Radical Pietist Influences on the Schwarzenau Brethren

    To understand the common mind set of Beissel, Becker, and Mack, we need to understand the influence of two Pietist writers, Gottfried Arnold and Ernst Hochmann von Hohenau.

    Arnold was an important source for the Schwarzenau brethren because of his book, first published in 1696, The First Love, that is the True Portrayal of the First Christians {1}. In choosing to form a new denomination, the Brethren sought to pattern themselves after the early church, and Arnold's book was an important source for understanding New Testament practices {2}.

    Arnold also exercised an important influence through his book, The Marital and Celibate Lives of the First Christians. In this book, Arnold argues that many of the early Christians followed the apostle Paul's advice in 1 Corinthians vii and remained single. Arnold also argued that there were those among the early Christians who practiced continence in marriage, choosing to put aside worldliness and live as brother and sister {3}.

    In agreement with Arnold on this score was a man whom Donald Durnbaugh describes as a "spiritual guide" for the brethren, Hochmann von Hochenau. Mack was introduced to Hochmann in 1705 {4} in Marienborn {5}. In 1706, Mack participated with Hochmann in a mission in the Marienborn area, and invited Hochmann to come to Mack's hometown of Schriesheim, where Hochmann engaged in street preaching and met with local Pietists in the Mack family mill {6}.

    Two features of Hochmann's practice and teaching should be noted. The first is Hochmann's commitment to the ascetic life {7}. The second is Hochmann's agreement with Arnold on the issue of celibacy and continence in marriage.

    In his writings, Hochmann distinguished between several levels of male-female relationships, ranging from the purely physical, like the relationship of a man with a prostitute, to the purely spiritual, the single life in complete devotion to Christ. Hochmann chose the single life. The Brethren, in constituting their congregation, for the first few years of their existence, chose what was in Hochmann's mind the next best thing: continence in marriage {8}.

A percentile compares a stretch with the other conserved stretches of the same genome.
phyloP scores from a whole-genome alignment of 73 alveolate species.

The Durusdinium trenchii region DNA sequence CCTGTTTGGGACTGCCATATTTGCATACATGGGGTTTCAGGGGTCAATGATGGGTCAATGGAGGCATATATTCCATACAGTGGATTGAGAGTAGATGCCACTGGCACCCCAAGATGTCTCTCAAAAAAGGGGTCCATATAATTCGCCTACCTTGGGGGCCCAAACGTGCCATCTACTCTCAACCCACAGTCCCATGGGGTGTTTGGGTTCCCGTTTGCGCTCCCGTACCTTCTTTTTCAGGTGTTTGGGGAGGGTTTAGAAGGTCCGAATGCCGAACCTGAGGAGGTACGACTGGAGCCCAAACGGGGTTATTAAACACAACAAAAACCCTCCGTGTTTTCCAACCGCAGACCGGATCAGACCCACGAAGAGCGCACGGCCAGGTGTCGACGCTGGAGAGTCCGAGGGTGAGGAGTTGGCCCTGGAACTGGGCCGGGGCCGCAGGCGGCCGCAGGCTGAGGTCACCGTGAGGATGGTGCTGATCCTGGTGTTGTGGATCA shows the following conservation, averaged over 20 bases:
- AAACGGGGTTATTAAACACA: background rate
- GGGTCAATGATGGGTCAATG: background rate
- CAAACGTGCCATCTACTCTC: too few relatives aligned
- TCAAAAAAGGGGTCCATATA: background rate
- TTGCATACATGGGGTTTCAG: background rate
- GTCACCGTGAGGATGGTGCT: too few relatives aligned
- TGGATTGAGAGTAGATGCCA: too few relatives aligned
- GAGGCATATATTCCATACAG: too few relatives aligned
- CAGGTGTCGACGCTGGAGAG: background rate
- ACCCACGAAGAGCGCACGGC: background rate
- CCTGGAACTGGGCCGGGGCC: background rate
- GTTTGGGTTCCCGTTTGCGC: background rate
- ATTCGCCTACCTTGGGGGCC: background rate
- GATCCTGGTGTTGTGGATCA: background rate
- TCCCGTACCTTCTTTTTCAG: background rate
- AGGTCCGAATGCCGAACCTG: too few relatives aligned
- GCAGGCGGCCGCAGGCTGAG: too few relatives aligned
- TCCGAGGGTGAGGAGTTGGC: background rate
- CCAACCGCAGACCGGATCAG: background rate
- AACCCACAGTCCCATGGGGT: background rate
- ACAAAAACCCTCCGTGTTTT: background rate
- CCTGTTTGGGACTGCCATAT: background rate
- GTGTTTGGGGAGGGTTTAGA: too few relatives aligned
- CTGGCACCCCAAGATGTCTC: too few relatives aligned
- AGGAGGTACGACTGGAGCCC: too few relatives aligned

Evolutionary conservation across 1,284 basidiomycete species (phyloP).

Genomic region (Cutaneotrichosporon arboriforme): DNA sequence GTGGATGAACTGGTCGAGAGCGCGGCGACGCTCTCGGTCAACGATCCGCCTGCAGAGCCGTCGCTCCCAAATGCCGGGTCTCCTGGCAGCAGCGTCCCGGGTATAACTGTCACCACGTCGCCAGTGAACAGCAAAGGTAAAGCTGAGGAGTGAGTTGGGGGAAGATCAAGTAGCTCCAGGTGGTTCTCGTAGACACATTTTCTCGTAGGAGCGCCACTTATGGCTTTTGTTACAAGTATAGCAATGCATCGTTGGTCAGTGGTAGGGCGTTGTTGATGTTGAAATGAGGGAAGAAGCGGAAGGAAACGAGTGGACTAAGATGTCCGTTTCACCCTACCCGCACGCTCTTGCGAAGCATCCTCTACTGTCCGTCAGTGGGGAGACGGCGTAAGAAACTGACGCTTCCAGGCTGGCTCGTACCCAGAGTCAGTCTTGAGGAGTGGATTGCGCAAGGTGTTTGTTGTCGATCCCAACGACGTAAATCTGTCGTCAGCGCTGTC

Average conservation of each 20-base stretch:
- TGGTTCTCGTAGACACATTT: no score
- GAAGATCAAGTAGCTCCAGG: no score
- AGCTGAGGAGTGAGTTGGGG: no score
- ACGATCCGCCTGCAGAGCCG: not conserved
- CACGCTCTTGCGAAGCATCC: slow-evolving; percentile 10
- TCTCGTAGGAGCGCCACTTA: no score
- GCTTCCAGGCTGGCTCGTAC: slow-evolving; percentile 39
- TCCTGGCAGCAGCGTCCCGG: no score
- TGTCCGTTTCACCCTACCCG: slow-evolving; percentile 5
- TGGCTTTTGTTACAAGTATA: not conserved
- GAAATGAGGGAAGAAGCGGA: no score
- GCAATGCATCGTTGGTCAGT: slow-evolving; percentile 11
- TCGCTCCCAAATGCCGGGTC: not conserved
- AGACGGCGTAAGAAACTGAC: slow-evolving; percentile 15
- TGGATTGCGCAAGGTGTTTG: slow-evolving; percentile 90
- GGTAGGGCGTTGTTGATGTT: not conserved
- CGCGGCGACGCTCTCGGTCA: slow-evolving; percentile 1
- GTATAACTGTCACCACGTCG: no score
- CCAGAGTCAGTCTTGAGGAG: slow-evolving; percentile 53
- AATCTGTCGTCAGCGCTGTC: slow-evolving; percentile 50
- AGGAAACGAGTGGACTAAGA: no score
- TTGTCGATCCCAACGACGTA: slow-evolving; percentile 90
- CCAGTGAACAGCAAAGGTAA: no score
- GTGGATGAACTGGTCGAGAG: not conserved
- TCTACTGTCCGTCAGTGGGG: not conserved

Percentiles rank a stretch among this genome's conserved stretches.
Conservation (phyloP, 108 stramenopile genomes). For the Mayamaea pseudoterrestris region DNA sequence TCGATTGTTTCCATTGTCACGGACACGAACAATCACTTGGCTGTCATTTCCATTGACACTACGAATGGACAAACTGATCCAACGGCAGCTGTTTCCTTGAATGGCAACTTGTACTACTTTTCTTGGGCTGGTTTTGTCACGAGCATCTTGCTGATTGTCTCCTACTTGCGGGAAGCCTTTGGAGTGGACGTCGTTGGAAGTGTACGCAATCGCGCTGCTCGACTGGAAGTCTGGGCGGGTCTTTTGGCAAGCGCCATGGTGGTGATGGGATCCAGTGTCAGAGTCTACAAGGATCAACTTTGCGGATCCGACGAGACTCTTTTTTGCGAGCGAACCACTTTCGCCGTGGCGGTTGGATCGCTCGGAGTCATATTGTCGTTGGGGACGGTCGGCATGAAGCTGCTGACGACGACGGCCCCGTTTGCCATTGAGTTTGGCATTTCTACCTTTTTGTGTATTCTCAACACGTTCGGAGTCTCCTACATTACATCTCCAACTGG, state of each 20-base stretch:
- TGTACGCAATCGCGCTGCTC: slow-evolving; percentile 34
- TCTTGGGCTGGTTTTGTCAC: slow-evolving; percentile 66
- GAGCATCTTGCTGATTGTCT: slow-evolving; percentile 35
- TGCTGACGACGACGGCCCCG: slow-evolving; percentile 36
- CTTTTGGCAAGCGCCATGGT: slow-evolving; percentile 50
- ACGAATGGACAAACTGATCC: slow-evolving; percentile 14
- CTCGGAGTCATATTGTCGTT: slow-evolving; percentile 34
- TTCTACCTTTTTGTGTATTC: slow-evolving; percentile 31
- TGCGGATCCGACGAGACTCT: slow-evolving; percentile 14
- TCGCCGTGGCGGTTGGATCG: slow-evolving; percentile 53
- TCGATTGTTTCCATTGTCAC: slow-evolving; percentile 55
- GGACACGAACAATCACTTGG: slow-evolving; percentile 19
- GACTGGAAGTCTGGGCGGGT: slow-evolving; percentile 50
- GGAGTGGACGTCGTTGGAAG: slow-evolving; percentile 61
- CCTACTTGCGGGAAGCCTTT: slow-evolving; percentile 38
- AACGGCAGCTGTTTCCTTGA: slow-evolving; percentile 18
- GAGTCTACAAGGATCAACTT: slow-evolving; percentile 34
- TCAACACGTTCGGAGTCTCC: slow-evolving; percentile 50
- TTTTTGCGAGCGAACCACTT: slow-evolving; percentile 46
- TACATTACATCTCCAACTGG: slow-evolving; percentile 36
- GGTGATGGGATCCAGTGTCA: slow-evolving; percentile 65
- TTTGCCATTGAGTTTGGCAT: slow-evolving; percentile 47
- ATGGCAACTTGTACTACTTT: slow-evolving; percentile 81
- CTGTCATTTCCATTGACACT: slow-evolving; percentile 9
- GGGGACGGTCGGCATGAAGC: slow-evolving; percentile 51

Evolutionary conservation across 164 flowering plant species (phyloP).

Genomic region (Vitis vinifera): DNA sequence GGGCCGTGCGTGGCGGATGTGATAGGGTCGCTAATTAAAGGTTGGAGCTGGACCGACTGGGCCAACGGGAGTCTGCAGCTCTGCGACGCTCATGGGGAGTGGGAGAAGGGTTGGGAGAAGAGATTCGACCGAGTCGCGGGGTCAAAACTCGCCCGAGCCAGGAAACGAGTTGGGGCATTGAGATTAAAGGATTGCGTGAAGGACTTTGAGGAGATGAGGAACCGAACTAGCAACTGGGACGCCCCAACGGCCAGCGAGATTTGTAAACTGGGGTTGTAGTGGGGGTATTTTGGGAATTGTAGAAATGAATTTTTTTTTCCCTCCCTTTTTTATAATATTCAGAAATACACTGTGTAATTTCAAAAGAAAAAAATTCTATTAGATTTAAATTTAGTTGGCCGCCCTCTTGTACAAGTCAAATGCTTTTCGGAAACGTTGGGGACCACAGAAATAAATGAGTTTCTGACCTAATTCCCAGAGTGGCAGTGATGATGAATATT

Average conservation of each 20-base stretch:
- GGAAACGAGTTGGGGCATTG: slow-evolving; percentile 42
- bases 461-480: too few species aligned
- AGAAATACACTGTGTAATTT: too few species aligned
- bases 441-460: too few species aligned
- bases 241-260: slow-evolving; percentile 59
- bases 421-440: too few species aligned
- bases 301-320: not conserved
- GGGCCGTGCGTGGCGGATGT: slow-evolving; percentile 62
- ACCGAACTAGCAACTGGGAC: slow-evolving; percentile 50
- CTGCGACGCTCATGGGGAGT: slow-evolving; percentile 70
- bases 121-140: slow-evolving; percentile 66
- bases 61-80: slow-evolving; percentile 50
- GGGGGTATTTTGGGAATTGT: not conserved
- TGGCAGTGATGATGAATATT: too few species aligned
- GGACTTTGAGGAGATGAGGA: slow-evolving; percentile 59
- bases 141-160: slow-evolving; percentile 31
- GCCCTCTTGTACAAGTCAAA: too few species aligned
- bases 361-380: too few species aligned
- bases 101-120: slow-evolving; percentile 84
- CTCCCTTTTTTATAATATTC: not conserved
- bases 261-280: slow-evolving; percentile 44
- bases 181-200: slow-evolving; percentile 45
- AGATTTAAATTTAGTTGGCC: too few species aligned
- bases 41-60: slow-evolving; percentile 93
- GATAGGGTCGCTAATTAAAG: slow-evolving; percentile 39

Of those first few years of the Brethren in Schwarzenau, we read in the Ephrata Cloister history, the Chronicon Ephratense, that "neither was there any difference between them and the congregation afterwards founded at Ephrata, except with reference to the Sabbath" {9}. The interest of the Chronicon is to show how Ephrata followed the same pattern as Schwarzenau, upholding continence in marriage, the common purse, and occasional refraining from regular work.

    The Chronicon is a not unbiased defense of the community that exhibits an almost hagiographic reverence for Beissel, so that Durnbaugh rightly urges caution in appropriating the Chronicon account {10}. It is granted that some of the details of the Chronicon account may bear correction.

    The Chronicon, for example, suggests that the Brethren practiced continence and the common purse for "not...longer than seven years" {11}. The truth of the matter was that Mack's son, Alexander Jr., was born four years after the Brethren were baptized in 1708. As Dale Brown pointed out in a phone conversation {12}, we can conclude that practice of continence in marriage was, if not abandoned by 1712, at least not consistent, even among the leaders, and clearly imperiled.

    Nevertheless, the substance of the account, that the Brethren practiced continence and the common purse, is very likely accurate. Mack had sold his share of the family mill in 1706 so that he could devote himself to mission work. The proceeds from this sale were used not only to support his family, but also to support the other Brethren as necessary, a policy which finally left Mack penniless {13}.

    With regard to the more controversial distinctive, continence in marriage, Mack continued to defend this practice, even after it had been abandoned by the Brethren. In 1715 Mack published his Rights and Ordinances, a description of New Testament practices given as answers from a father to a son {14}. Among the questions placed in the mouth of the son is this: "What is the place of marriage in the New Covenant?"